As we race to the bottom of just about every national educational ranking, our legislators have found the problem. It’s not underfunding, out-of-date facilities or the fact that we are losing veteran teachers left and right. No, according to them, it is obvious that our standards are wrong. I suppose it makes a sick sort of sense on some level. If you can’t hit the target, just move it closer until you can.
I have spent a fair part of my career explaining to parents how “new math” works. In case you did not know, there is no “new math.” Math is pretty consistent and has been for a few hundred years. Although to be fair, during his two years of lockdown to avoid the plague, it is said that Newton discovered calculus. So brace yourself — maybe there will be some “new math” after all.
“Why did they have to change the way that they teach math? I don’t understand, it clearly is wrong. I can’t figure out how to help my child with their homework, it makes me feel stupid.”
Why did we have to change? We did not have much choice. The world has changed. When I was in elementary school, my mother worked in computer operations for a local financial institution. The computer was the size of my bedroom, and it could not even play Candy Crush. Operators had to be specially trained. All of that bulk and the computer had less processing power than my iPhone and less storage than the thumb drive on my keychain. My earlier anecdote about Newton? I looked that up on my phone. Back in the olden days, you know the ‘90s, I likely would have had to venture to the library to look that up.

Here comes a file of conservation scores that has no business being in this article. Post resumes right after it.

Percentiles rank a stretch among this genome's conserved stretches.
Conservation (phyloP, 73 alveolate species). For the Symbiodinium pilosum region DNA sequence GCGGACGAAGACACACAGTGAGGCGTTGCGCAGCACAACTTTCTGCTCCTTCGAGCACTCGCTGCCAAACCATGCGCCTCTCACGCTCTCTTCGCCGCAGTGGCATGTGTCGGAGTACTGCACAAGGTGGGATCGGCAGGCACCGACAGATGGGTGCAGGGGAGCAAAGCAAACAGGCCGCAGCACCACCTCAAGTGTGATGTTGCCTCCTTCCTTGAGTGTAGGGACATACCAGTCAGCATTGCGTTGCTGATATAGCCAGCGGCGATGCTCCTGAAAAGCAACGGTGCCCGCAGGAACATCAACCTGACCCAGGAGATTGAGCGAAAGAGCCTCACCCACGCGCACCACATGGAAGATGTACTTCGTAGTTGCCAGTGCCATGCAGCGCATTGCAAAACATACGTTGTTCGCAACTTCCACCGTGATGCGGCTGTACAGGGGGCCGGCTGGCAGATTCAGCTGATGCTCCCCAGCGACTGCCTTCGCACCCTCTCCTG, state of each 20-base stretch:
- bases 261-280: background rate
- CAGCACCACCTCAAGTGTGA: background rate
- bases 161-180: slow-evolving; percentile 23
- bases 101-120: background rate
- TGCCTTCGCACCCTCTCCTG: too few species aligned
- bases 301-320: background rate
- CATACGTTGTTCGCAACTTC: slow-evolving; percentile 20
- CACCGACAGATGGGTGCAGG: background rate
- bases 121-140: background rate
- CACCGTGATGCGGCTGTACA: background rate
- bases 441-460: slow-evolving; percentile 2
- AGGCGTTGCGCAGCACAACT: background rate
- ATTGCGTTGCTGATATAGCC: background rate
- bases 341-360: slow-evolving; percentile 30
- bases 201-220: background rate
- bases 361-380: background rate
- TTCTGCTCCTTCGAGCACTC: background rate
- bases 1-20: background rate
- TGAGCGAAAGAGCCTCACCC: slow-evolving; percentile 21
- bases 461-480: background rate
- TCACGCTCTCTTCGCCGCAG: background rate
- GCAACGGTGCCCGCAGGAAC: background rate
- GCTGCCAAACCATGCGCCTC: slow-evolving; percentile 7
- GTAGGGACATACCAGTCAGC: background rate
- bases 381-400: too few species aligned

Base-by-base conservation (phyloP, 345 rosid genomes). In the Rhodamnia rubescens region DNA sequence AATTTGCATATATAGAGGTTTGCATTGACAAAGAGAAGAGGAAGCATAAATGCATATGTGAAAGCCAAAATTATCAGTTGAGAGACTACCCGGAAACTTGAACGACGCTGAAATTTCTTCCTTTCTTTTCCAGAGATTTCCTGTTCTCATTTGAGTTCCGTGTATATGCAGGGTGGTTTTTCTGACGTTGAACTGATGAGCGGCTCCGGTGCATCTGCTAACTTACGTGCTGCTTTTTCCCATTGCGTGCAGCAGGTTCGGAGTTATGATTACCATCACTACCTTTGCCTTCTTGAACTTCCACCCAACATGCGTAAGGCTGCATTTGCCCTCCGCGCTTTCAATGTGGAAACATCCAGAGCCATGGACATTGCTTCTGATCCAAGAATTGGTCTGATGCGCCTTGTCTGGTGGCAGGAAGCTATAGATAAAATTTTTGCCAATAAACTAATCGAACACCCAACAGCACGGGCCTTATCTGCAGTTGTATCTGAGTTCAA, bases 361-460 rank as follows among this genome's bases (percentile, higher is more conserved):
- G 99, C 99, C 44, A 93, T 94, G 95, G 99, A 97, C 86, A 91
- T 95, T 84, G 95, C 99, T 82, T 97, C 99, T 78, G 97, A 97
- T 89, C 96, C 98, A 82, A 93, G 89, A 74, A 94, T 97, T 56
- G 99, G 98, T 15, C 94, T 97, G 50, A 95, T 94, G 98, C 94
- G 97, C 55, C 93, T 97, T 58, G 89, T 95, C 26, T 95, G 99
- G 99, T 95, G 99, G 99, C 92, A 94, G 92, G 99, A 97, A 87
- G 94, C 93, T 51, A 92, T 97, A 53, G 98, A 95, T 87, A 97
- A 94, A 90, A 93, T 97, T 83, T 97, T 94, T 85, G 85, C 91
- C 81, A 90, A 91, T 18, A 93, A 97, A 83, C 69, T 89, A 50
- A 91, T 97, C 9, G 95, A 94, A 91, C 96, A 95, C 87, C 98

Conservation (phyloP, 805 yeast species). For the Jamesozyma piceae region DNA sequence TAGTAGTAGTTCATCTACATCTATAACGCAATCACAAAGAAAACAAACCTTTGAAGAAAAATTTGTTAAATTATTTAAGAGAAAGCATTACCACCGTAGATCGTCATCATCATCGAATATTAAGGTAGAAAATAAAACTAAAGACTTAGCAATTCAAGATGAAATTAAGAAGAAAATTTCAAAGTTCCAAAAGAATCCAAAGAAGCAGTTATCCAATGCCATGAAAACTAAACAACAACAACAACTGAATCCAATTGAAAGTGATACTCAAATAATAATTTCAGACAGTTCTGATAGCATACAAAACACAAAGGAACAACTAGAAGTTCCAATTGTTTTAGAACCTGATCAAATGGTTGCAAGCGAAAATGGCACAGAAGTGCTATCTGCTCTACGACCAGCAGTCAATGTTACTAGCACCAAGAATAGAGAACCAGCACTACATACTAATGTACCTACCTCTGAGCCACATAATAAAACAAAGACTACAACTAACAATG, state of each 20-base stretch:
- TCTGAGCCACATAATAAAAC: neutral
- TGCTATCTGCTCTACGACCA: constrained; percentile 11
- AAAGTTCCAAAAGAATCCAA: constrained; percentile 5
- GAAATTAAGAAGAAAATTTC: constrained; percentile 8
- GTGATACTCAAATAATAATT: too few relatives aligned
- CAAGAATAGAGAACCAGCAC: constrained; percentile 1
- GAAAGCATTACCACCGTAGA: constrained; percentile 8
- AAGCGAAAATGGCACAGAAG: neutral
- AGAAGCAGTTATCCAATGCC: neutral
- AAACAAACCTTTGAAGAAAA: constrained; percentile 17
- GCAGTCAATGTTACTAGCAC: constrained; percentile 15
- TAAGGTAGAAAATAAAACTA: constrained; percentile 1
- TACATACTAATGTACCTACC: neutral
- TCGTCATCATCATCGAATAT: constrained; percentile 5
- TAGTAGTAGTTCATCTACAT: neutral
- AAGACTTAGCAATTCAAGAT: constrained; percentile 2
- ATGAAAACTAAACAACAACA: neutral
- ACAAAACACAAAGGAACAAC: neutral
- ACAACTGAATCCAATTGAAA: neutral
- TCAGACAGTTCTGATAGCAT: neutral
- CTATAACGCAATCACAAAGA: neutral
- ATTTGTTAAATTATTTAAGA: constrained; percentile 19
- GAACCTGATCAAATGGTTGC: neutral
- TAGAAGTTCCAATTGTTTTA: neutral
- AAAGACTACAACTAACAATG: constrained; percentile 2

Considering that a toddler can now operate a computing device superior to that which was available when we put a man on the moon, it stands to reason that we may have to rethink the way that we think. That is exactly what the math standards do. Before, we left difficult math concepts to those in older grades. It was not necessary for elementary students to understand the “why” of math only the “how.”
Those responsible for educating our youth found that it was much easier, in the long run, to start off teaching the why, because once you understand the why there is really no limit to how you can apply that knowledge practically. That is what leads to innovation. The earlier you start the better.
I, for one, want my children to have more opportunities than I did. I want them to have more advantages. I want them to have a better future. I accept that the future I am preparing them for is different from the future that I was prepared for. That means that I cannot restrict their potential or hold them back, even if it means that sometimes I feel stupid while helping them with homework.